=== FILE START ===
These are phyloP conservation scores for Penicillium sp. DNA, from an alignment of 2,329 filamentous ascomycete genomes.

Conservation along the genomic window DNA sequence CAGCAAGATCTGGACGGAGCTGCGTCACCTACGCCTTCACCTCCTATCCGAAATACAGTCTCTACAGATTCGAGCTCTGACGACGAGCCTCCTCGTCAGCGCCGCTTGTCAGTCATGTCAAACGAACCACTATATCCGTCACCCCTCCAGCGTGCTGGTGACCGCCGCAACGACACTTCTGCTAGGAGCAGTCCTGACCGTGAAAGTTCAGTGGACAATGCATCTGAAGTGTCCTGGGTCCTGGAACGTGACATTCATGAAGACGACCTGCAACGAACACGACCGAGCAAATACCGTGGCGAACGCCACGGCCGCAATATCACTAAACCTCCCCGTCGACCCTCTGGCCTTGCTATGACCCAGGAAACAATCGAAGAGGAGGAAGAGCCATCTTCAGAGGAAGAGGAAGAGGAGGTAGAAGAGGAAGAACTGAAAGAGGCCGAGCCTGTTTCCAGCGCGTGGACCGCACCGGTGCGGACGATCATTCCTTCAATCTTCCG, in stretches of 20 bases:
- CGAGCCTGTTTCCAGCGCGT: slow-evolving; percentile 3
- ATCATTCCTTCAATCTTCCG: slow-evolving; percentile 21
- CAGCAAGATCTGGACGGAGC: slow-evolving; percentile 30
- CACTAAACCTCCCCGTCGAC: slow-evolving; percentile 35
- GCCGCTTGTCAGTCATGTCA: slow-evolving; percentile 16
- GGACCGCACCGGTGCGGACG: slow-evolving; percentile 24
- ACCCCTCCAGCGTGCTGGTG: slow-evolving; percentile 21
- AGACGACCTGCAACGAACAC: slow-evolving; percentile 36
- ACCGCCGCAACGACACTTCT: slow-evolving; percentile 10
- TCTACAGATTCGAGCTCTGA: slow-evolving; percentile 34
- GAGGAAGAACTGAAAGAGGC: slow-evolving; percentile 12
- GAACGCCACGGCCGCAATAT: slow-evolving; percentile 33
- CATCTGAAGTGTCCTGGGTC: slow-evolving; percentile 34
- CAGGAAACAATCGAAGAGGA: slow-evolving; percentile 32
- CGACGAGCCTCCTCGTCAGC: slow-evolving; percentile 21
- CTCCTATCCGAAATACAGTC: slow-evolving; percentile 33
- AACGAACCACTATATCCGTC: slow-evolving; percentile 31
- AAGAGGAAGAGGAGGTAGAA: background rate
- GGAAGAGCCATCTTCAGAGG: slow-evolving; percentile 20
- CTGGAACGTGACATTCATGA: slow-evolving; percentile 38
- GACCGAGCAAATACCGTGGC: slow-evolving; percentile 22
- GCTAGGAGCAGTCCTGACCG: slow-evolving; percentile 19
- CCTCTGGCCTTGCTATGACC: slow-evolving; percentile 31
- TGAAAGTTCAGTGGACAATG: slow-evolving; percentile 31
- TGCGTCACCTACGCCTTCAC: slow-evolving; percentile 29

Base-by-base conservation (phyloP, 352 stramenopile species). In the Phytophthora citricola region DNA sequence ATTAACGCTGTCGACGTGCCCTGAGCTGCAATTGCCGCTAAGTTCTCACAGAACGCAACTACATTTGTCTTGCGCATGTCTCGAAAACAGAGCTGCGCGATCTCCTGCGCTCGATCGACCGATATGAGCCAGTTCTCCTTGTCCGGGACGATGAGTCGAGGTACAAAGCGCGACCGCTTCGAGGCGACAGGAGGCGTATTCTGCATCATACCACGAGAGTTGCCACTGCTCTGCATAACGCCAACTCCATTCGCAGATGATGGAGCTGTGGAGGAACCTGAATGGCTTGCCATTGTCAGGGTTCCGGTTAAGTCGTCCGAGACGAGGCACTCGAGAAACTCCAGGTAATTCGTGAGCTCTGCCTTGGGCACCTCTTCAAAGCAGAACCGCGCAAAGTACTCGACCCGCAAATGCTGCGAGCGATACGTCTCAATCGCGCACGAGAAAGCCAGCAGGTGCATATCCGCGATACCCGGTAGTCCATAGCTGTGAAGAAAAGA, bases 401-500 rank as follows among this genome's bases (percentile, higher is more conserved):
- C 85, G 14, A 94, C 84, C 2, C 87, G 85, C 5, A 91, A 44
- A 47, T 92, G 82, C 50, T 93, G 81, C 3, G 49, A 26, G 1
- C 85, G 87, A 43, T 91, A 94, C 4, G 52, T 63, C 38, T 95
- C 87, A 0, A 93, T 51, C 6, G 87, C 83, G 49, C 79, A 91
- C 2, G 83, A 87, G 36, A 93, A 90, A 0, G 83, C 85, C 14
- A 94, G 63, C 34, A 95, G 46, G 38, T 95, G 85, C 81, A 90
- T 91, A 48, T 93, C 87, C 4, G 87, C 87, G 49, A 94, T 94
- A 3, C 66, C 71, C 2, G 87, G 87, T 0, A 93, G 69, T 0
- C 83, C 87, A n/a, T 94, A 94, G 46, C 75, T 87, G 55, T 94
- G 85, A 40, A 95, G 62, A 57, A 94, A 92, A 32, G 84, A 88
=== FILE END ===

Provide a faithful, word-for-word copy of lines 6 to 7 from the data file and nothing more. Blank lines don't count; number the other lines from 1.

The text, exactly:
- CACTAAACCTCCCCGTCGAC: slow-evolving; percentile 35
- GCCGCTTGTCAGTCATGTCA: slow-evolving; percentile 16